Ask vs. Aks: Let me axe you a question

Do you know which one of these forms is the correct one? You sure about that?

Four things are inevitable: death, taxes, the eventual heat-death of the universe, and language change. All (living) languages are constantly in a state of flux, at all levels of the linguistic system. Meanings change, new structures come into being and old ones die out, words are born and die and pronunciations change. And no one, it seems, is happy about it. New linguistic forms tend to be the source of endless vitriol and argument, and language users love constructing rules that have more to do with social norms than linguistic reality. Rules that linguists create, which attempt to model the way language is used, are called “descriptive”, while rules that non-linguists create, which attempt to suggest how they believe language should be used, are called “prescriptive”. I’m not going to talk that much more about it here; if you’re interested, Language Log and Language Hippie both discuss the issue at length. The reason that I bring this up is that prescriptive rules tend to favor older forms. (An occasionally forms from other languages. That whole “don’t split an infinitive” thing? Based on Latin. English speakers have been happily splitting infinitives since the 13th century, and I imagine we’ll continue to boldly split them for centuries to come.) There is, however, one glaring exception: the whole [ask] vs. [aks] debate.

Axt zum spalten
In a way, it’s kinda like Theseus’ paradox or Abe Lincoln’s axe. If you replace all the sounds in a word one by one, it is the same word at the end of the process as it was in the beginning?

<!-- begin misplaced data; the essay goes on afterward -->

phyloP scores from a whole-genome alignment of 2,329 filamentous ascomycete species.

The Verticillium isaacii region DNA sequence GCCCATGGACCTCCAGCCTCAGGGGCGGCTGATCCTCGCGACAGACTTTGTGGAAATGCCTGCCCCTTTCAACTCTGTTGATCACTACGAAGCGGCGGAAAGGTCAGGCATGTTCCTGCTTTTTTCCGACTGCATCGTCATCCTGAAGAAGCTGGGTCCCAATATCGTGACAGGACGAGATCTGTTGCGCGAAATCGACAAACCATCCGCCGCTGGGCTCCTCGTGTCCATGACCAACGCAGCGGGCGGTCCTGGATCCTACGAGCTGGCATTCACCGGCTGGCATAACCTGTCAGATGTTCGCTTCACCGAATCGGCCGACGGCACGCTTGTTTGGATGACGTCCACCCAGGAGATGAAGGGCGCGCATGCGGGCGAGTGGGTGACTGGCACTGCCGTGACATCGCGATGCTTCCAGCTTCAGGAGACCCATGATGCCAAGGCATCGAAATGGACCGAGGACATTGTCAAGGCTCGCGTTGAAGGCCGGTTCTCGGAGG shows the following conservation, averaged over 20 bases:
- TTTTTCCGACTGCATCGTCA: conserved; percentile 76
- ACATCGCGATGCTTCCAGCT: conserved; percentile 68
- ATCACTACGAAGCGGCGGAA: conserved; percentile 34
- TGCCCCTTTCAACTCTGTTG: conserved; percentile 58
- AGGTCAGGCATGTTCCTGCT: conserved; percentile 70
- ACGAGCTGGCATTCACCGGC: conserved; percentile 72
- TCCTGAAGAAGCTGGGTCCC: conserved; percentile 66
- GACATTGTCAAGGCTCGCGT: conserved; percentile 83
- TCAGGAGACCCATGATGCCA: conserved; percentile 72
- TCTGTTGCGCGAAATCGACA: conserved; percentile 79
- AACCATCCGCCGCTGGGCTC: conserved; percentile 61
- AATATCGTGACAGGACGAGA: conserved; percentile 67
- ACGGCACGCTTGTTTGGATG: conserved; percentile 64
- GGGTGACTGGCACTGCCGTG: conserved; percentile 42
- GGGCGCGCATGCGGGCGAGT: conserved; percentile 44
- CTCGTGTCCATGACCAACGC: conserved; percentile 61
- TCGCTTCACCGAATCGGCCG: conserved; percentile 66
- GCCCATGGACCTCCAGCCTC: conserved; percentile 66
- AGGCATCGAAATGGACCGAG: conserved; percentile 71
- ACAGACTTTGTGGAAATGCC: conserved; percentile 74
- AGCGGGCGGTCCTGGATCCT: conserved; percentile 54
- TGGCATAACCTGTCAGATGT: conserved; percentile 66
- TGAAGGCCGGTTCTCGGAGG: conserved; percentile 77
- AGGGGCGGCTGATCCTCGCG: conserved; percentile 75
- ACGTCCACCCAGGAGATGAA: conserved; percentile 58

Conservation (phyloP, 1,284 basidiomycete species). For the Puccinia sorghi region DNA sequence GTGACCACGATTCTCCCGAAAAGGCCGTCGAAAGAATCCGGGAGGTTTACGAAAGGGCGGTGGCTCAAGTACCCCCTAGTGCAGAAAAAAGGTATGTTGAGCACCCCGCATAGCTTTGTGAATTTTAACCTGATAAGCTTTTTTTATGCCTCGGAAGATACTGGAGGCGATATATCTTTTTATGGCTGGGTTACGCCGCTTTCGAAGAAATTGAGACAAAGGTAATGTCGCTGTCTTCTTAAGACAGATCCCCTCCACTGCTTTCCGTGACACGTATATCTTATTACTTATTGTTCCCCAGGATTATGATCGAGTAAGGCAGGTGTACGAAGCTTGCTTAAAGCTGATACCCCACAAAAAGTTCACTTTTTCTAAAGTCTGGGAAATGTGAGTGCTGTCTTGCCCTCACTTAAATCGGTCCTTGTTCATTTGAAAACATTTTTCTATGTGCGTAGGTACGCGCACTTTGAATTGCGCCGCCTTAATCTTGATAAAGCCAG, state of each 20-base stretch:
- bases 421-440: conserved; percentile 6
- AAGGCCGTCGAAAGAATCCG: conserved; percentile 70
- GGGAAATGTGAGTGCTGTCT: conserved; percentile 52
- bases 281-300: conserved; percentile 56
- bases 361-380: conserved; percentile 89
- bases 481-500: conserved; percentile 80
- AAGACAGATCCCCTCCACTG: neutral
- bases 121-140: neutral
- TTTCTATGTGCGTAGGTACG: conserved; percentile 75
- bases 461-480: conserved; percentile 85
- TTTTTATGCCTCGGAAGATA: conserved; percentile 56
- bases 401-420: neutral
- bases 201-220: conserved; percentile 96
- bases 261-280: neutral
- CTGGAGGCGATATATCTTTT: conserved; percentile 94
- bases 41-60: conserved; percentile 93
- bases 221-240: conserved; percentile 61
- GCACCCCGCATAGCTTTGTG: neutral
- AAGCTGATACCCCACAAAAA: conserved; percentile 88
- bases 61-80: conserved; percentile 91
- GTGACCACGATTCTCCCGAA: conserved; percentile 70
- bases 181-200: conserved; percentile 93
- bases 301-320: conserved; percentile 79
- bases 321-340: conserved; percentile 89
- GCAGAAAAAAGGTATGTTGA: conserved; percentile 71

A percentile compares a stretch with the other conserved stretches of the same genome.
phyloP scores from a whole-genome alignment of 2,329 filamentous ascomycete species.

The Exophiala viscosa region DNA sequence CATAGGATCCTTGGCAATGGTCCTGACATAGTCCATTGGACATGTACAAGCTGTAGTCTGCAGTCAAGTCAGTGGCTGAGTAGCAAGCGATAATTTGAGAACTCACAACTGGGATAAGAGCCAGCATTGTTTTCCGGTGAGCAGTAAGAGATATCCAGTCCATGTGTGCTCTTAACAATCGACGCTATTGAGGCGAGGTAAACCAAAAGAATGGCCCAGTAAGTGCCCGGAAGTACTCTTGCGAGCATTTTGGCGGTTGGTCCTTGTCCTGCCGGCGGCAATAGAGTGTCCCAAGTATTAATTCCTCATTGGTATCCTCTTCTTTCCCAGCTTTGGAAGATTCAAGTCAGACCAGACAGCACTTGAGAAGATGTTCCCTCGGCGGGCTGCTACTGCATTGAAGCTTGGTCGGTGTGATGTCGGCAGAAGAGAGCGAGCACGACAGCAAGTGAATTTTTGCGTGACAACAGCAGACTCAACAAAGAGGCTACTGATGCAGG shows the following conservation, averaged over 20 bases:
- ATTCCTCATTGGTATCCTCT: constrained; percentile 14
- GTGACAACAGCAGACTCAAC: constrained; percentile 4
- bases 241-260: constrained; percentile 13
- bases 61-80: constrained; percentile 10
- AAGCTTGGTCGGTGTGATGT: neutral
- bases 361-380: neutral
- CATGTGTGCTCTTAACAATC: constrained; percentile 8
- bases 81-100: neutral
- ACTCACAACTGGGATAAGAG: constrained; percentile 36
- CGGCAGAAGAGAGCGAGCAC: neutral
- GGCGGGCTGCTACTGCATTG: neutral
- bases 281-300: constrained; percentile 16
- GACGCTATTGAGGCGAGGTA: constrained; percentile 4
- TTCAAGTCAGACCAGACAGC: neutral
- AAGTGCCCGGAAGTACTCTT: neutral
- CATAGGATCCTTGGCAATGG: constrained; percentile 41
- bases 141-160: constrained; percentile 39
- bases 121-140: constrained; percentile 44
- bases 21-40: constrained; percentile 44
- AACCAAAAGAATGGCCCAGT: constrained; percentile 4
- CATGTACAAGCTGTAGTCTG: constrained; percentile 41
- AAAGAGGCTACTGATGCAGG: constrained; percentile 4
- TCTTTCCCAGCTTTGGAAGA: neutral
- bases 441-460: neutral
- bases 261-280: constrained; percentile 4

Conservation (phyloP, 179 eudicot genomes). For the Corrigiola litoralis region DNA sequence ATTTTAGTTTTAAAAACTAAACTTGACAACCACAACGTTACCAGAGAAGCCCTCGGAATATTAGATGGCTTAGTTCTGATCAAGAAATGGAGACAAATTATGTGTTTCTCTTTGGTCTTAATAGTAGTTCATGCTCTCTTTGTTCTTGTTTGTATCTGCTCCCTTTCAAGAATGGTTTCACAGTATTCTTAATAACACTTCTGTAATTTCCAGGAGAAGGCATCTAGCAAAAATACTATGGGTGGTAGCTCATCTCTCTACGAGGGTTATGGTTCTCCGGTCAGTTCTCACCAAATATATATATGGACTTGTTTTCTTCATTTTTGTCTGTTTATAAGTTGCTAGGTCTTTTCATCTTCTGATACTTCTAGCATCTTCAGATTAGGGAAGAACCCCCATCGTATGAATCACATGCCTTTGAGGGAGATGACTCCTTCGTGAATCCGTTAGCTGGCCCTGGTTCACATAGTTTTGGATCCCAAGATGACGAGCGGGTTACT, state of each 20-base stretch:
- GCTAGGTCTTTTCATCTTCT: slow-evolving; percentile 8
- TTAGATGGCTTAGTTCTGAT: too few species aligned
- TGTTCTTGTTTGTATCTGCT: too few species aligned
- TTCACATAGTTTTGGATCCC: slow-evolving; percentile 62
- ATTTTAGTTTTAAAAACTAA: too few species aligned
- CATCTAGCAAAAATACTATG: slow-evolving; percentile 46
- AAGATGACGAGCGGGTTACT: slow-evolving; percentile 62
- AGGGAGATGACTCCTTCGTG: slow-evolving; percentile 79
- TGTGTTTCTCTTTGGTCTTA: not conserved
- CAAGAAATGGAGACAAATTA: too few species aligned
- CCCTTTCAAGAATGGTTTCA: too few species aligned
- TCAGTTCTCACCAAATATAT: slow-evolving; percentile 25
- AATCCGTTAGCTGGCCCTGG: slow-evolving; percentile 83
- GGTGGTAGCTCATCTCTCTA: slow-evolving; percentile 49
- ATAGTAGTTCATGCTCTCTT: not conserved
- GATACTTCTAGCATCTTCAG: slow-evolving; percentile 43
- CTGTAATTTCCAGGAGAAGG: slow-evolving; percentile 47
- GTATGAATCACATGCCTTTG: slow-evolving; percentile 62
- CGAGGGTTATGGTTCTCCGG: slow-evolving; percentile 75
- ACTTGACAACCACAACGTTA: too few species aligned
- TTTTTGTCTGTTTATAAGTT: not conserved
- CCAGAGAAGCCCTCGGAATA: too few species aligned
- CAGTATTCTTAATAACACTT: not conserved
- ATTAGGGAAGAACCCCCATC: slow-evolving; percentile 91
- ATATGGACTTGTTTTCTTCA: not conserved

Historically, it’s [aks], the homophone of the chopping tool pictured above, that has precedence. Let’s take a look at the Oxford English Dictionary’s take on the history of the word, shall we?

The original long á gave regularly the Middle English (Kentish) ōxi ; but elsewhere was shortened before the two consonants, giving Middle English a , and, in some dialects, e . The result of these vowel changes, and of the Old English metathesis asc- , acs- , was that Middle English had the types ōx , ax , ex , ask , esk , ash , esh , ass , ess . The true representative of the orig. áscian was the s.w. and w.midl. ash , esh , also written esse (compare æsce ash n.1, wæsc(e)an wash n.), now quite lost. Acsian, axian, survived inax, down to nearly 1600 the regular literary form, and still used everywhere in midl. and southern dialects, though supplanted in standard English by ask, originally the northern form. Already in 15th cent. the latter was reduced dialectally to asse, past tense ast, still current dialectally.*

So, [aks] was the regular literary form (i.e. the one you would have been taught to say in school if you were lucky enough to have gone to school) until the 1600 or so? Ok, so, if older forms are better, than that should be the “right” one. Right? Well, let’s see what Urban Dictionary has to say on the matter, since that tends to be a  pretty good litmus test of language attitudes.